Appropriate activation of DNA damage repair proteins is necessary for cell viability. DNA damage that is not repaired with high fidelity can lead to chromosomal aberrations or mitotic cell death. To date, it is unclear what factors control the ultimate fate of a cell receiving low levels of DNA damage (i.e. survival at the risk of increased mutation or cell death). We investigated whether DNA damage could be introduced into human cells at a level and frequency that could evade detection by cellular sensors of DNA damage. To study this we exposed both human colorectal and prostate cancer cells as well as normal human fibroblasts to equivalent doses of ionizing radiation delivered at either high dose rate (HDR) or at a continuous low dose rate (LDR). Following LDR exposures, we noted a reduction in the activation (phosphorylation) of the DNA damage sensor ATM and its downstream target H2AX as compared to HDR exposures. Surprisingly, this lack of DNA damage signaling was associated with increased amounts of cell killing following LDR exposures. This increased killing by LDR radiation has been previously termed the ‘inverse dose rate effect’ for which no clear molecular processes have been described. These LDR effects could be reduced by pre-activation of ATM or simulated in HDR-treated cells by inhibiting ATM function. Overall, these data demonstrate that DNA damage introduced at a reduced rate does not normally activate the DNA damage sensor ATM. Failure to normally activate ATM-associated repair pathways may contribute to the increased lethality of continuous LDR radiation, termed the inverse dose rate effect. These data provide a possible mechanism by which cells avoid accumulation of mutations as a result of error-prone DNA repair and may have broad-range implications for carcinogenesis and, potentially, the clinical treatment of malignancies.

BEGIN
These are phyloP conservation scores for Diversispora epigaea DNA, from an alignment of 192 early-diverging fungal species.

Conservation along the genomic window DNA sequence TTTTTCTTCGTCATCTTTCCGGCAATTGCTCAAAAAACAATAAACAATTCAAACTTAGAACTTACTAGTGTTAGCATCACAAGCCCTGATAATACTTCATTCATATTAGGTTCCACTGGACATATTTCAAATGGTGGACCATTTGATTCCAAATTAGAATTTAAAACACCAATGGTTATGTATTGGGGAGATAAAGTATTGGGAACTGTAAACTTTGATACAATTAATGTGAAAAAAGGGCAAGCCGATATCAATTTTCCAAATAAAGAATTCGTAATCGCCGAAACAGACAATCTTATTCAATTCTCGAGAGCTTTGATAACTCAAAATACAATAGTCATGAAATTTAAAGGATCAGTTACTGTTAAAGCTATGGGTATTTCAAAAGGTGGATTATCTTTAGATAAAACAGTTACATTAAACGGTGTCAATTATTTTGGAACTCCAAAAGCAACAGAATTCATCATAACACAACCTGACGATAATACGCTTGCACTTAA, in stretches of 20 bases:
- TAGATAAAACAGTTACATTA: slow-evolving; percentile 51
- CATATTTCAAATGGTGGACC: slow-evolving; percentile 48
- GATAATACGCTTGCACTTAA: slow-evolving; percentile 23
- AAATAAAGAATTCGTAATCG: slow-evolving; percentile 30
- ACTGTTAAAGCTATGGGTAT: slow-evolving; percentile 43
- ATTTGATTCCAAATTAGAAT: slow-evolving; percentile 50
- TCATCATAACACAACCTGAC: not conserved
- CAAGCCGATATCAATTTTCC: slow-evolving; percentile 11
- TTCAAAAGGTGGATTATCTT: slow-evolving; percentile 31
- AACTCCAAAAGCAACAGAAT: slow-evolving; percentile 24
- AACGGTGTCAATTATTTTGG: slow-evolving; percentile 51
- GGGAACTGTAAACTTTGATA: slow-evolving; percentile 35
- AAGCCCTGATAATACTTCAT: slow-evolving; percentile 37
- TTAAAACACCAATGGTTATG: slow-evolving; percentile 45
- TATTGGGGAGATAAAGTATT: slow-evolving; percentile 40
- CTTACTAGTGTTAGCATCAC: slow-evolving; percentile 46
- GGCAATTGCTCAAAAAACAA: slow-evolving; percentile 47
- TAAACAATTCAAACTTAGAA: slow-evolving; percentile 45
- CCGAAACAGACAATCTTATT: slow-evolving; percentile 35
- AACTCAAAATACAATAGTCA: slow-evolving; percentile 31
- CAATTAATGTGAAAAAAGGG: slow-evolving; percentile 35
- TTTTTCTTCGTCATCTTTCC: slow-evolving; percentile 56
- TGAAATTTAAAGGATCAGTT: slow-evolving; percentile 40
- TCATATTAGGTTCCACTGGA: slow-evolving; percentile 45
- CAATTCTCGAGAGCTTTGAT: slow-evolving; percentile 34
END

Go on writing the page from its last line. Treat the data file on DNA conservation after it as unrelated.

[Proc Amer Assoc Cancer Res, Volume 46, 2005]